In the best fight scene of 2018 not in an Avengers movie, the battle of the two Daredevils is one for the ages. Starting out as a blow-for-blow fistfight, the fight is won when Poindexter starts distancing himself from Murdock, throwing anything he can find in the office; from staplers to pencils, and making them lethal against the real Daredevil. The camerawork throughout the fight is something for the eyes to feast upon. There are no quick cuts or instances if the dreaded shaky-cam, but instead wide frames, and extended takes. The camera continually pans around the room, using the office space to its advantage for angles and setting up unique frames. As the fight gets more close-quarters, the camera moves in on the two Daredevils – making the viewer feel every punch. When objects are being thrown, wide takes are utilized to show how the whole room is being tarnished by the fight. This is action done right.
After running through Matt; Poindexter enters the office where Karen, Foggy, and Evans are hunkered down, and kills Evans, leaving no witness of Fisk’s wrongdoings left.
Hell’s Kitchen goes into a craze, now under the impression that their Daredevil is a murderer, and siding with Fisk. Manipulation is a heavy theme throughout the season, and overcoming the false image becomes a challenge for Matt to overcome – by having to work undercover for the rest of the season.
After the fallout, agent Nadeem begins to suspect Fisk had more to do with the murder of Jasper Evans than what meets the eye. Teaming up with Murdock, the two search Poindexter’s apartment in a tension-filled episode eight, eventually figuring out that Dex is the fake daredevil. All the while, Karen confronts Fisk out of her anger for the Bulletin attacks, while Foggy (who has taken a backseat for most of the season) begins to pull away in his campaign to be District Attorney, hoping to attack Fisk on a political front. After a wonderful speech by Foggy about how Fisk is not turning in targets, but eliminating his competition; he realizes what Karen is doing, and the show (masterfully) cuts back to one of the most tension-filled moments in the season.
Karen begins to interview Fisk for a story, and each bit of dialogue is bone-chilling, the camera works wonders with shots of the two facing one another for the first time. It’s crazy to think that two characters who have been linked closely throughout the three seasons have not come face-to-face until now, and when they do, much is revealed about the past that Fisk didn’t know about Karen. Karen sends chills up viewers’ spines with the conviction in her voice, telling Fisk that she killed his best friend – rewarding a plot thread that was set up back in season one. Fisk tries to keep his cool as Karen avoids all boundaries in the conversation; bringing up the Fisk’s late mother, and him murdering his father as a child. Fisk reveals he knows about Matt’s secret life as Daredevil, and the two can barely hold back their hatred for one another as they trade bits of information. Right as Fisk is about to snap, the FBI intervenes with a tip from Foggy, saving Karen’s life in the process.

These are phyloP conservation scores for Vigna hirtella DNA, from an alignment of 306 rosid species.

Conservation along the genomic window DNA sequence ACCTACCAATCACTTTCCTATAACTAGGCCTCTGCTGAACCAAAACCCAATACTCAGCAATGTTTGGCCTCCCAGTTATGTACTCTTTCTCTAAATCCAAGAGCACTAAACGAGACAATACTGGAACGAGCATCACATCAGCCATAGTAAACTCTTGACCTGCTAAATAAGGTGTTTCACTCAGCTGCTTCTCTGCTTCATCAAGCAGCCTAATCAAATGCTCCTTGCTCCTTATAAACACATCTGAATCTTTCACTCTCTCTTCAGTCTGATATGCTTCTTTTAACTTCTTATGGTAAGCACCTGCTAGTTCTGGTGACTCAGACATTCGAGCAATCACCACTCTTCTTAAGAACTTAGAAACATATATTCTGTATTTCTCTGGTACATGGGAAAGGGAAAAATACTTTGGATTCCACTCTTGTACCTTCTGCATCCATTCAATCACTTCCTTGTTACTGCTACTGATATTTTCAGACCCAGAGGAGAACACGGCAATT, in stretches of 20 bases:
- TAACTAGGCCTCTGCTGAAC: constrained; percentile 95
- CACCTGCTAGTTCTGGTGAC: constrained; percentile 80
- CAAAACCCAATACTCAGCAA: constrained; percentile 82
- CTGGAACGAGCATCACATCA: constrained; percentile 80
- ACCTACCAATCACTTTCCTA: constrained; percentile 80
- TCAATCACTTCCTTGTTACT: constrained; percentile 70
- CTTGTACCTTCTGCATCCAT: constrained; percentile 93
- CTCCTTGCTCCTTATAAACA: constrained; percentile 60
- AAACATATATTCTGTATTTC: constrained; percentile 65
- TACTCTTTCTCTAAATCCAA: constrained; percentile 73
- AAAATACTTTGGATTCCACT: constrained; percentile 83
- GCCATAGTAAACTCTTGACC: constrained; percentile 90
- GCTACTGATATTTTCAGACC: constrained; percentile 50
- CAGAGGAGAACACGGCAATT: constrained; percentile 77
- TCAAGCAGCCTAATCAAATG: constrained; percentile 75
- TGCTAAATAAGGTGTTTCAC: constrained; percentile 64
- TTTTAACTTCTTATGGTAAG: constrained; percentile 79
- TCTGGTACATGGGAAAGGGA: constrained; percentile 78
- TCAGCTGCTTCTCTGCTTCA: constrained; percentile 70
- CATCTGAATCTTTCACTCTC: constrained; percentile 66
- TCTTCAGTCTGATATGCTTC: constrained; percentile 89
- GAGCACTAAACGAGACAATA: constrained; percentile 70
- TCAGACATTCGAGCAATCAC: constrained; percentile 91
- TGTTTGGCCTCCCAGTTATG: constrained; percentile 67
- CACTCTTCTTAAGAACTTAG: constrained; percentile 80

The season has plenty to unpack by the end of episode eight, but keeps pushing the envelope with its last five episodes.
Matt’s struggle to find faith worsens when he finds out that the nun that has been helping him for so much, Sister Maggie, is also his mother. Confronting Father Lantom (Peter McRobbie), Matt goes into somewhat of a fit of rage, further questioning God.
Agent Nadeem, who has turned into a favorite character by now, goes to his peers to officially report his findings on agent Poindexter and Fisk, and how the ‘Kingpin’ has turned the FBI into his private task force unwillingly. Before the report is over, agent Hattley (Kate Udall) shoots the commanding agent, and on the recording, shouts for Nadeem to,‘put the gun down!’ Holding the recording as leverage over Ray, Hattley’s reveal that Fisk is in control of the FBI already is sudden, and gives extra context to every interaction in any FBI/Fisk scene in the beginning of the show.
Poindexter is reinstated to the agency, and is let loose as a wild dog, with no supervision. Because of the recording, Nadeem is used as an agent alongside Poindexter to carry out many tasks in Fisk’s interest – including assisting in the capturing of mob bosses around the city, so Fisk can either tax them for their goods, or kill them and become the main supplier of the criminal underworld – a Kingpin.
The scenes with the FBI and Fisk remain stellar, as it’s noticeable that no agent, outside of Poindexter, enjoys the situation they’re in, yet Fisk is using the agents’ families as leverage, forcing them to engage in whatever he needs them for.
Episode ten is the only episode that lets off on the rapid pacing. For the first two-thirds of the episode, Karen’s backstory is explored. For someone who had such a strong arc in the main timeline, the flashback sequence feels out of place. It doesn’t make present-day Karen grow as a character; all it reveals is her history of drug addiction, leading to the accidental killing of her brother, and her moving to New York.